ACSBlog

  • January 22, 2018
    Guest Post

    by Caroline Fredrickson

    For judicial nominations, 2018 began much the way 2017 ended. Rushed and reckless sum up the confirmation process.    

    Look at the pace with which the Senate is confirming nominees. Chairman Chuck Grassley, R-Iowa, last week jammed through the Senate Judiciary Committee 17 of Trump’s judicial nominations. As Sen. Christopher Coons, D-Del., a committee member, noted on an ACS briefing call, the rocket docket is now the Senate Judiciary Committee. 

  • January 22, 2018
    Guest Post

    by Peter Dreier, Dr. E.P. Clapp Distinguished Professor of Politics and chair of the Urban & Environmental Policy Department, Occidental College

    *This piece was originally posted on American Prospect.

    There’s a scene in last year’s documentary by Lilly Rivlin, Heather Booth: Changing the World, in which Heather and Paul Booth discuss how they met at an anti-war sit-in at the University of Chicago’s administration building in 1966.

    “The sit-in lasted several days and nights. We got to know each other very well,” Paul recalled. “By the end of the week I was ready to propose marriage and I did.” Married the following year, they spent a lifetime together as key organizers and activists in every social justice movement of the past half-century.

  • January 22, 2018
    Guest Post

    by Julie A. Werner-Simon, is a former federal prosecutor  

    *Reprinted with permission of LA Daily Journal, 1-10-18

    When a new pope is selected by the assemblage of cardinals at the Vatican, the papal conclave releases white smoke into the sky. There are no smoke signals at the U.S. Supreme Court, but if one had a good sense of smell on Monday, the scent of cake appeared to be wafting from the neoclassical edifice at 1 First Street. The Supreme Court rejected two petitions challenging the 5th U.S. Circuit Court of Appeals’ upholding of a Mississippi law that permits businesses, religious organizations and government employees (as well as other organizations and individuals) to refuse service to gay people, to people who identify with a gender other than that with which they were born, as well as people of any gender who have sexual relations outside of marriage. Barber v. Bryant, 17-547 and Campaign for Southern Equality v.  Bryant, 17-642. 

  • January 19, 2018
    Guest Post

    by Brad Smith, President and Chief Legal Officer, Microsoft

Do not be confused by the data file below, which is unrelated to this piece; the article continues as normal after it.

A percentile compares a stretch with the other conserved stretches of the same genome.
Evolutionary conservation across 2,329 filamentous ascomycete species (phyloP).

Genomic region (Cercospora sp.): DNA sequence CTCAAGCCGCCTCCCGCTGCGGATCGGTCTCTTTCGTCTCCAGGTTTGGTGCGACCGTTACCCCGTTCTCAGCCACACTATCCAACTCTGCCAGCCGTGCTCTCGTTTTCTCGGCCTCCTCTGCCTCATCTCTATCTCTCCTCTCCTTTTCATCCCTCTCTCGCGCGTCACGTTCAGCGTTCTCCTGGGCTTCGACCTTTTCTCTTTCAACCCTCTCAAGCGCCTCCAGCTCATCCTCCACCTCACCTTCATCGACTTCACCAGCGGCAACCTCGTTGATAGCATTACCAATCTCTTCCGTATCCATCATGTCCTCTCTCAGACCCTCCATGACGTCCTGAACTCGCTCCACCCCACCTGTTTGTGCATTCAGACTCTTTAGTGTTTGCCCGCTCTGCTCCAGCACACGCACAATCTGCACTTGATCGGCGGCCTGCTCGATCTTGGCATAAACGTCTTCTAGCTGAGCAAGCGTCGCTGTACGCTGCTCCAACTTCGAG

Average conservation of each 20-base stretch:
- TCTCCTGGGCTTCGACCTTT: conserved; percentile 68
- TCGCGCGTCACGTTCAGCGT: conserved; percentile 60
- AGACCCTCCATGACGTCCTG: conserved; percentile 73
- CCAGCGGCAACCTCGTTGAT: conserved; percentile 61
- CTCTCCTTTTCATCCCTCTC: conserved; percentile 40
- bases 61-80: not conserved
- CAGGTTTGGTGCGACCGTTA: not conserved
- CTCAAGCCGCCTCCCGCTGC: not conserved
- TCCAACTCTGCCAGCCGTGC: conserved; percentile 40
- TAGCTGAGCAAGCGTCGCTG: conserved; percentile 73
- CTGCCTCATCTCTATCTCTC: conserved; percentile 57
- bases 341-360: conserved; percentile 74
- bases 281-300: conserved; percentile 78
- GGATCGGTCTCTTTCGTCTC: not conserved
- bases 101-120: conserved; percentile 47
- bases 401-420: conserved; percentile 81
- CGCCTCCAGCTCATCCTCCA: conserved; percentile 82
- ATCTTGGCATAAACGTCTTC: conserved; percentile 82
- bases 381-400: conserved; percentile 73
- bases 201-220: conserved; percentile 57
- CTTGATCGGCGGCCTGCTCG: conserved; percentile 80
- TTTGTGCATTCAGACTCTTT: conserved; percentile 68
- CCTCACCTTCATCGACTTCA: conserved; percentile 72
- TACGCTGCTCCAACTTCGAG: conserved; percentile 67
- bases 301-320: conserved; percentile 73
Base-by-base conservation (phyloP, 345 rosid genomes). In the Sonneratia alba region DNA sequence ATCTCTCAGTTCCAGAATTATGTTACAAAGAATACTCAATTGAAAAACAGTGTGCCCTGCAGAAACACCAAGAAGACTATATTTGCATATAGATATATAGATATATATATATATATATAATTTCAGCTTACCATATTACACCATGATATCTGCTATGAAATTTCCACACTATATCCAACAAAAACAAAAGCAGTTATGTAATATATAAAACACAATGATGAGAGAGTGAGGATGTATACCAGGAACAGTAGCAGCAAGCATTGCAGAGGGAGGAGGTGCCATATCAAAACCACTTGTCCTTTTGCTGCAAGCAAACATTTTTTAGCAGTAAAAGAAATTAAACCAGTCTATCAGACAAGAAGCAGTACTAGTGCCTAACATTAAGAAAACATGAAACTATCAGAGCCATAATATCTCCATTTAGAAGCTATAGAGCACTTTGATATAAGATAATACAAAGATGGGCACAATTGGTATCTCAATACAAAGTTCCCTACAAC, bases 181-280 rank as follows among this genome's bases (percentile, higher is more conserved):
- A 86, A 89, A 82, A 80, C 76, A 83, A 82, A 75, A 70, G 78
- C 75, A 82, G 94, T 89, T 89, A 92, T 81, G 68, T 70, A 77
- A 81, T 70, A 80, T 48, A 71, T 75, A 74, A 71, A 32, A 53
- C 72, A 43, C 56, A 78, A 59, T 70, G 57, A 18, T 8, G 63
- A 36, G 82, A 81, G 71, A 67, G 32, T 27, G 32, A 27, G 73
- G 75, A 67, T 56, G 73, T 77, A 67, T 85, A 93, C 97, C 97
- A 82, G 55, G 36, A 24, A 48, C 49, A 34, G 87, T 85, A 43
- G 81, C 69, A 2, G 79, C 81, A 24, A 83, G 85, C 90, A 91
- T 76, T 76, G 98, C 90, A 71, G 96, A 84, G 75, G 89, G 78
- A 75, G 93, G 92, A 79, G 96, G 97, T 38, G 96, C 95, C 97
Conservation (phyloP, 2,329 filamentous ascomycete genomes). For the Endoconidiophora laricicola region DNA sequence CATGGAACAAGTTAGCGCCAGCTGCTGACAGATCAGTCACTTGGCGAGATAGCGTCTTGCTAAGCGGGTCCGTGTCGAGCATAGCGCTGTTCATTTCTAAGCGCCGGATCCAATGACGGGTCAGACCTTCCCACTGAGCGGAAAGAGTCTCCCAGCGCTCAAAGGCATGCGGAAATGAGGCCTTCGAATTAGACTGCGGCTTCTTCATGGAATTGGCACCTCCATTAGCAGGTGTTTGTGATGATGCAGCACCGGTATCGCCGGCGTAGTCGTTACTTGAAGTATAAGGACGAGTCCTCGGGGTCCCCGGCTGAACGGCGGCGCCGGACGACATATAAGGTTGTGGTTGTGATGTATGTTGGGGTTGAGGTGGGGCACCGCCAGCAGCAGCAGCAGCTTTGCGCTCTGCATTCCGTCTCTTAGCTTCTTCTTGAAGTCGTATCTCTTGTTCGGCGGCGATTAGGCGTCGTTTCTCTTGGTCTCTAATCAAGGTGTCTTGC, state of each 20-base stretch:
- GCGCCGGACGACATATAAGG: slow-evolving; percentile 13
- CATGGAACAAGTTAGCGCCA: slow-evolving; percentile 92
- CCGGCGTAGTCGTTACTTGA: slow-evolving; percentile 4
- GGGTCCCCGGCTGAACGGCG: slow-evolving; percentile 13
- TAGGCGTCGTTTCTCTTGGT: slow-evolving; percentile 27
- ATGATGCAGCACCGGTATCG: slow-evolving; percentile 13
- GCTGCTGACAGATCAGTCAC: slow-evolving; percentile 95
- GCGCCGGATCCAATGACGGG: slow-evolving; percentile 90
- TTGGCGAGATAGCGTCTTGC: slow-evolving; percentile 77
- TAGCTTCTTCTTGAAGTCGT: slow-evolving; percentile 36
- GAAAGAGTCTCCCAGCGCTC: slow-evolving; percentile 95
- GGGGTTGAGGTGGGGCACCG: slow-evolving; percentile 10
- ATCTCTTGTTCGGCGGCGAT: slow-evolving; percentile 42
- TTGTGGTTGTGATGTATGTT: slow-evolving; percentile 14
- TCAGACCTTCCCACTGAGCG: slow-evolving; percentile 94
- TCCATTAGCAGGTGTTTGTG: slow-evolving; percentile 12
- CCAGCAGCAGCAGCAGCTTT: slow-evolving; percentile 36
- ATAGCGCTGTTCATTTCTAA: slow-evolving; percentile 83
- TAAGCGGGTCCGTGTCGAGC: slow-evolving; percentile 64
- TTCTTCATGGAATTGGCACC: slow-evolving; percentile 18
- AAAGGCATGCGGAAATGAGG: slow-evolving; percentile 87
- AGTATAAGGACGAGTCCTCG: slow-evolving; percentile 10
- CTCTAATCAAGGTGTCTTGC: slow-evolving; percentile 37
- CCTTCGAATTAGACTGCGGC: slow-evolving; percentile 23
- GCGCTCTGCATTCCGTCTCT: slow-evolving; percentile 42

*This piece was originally posted on Microsoft On the Issues

    Something extraordinary happened in Washington, D.C., yesterday.

    Members of Congress took the same position as members of the European Parliament. The U.S. Chamber of Commerce approvingly quoted a statement by the European Commission. Business groups and big companies agreed with consumer and privacy advocates. Faculty from Harvard joined with professors from Princeton. Professors from Duke joined rivals from the University of North Carolina, while those at Berkeley sided with Stanford. And Fox News agreed with the American Civil Liberties Union.

  • January 17, 2018
    Guest Post

    By Steven D. Schwinn, Professor of Law, the John Marshall Law School

    Former White House chief strategist Steve Bannon invoked a breathtakingly broad version of executive privilege on behalf of the President at yesterday's closed-door House Intelligence Committee hearing. But at the same time, he reportedly maintains (apparently along with the White House) that the same executive privilege won't prevent him from sharing information with Special Counsel Robert Mueller, who has subpoenaed Bannon.

    What gives? Neither Bannon nor the White House has said. But let's try to sort some of this out.

    Start here: The Supreme Court, in its seminal case United States v. Nixon, said that certain communications between the President and his or her advisors may be privileged. While this "executive privilege" is nowhere in the Constitution, the Court said that it derives from the President's Article II powers and separation-of-powers principles.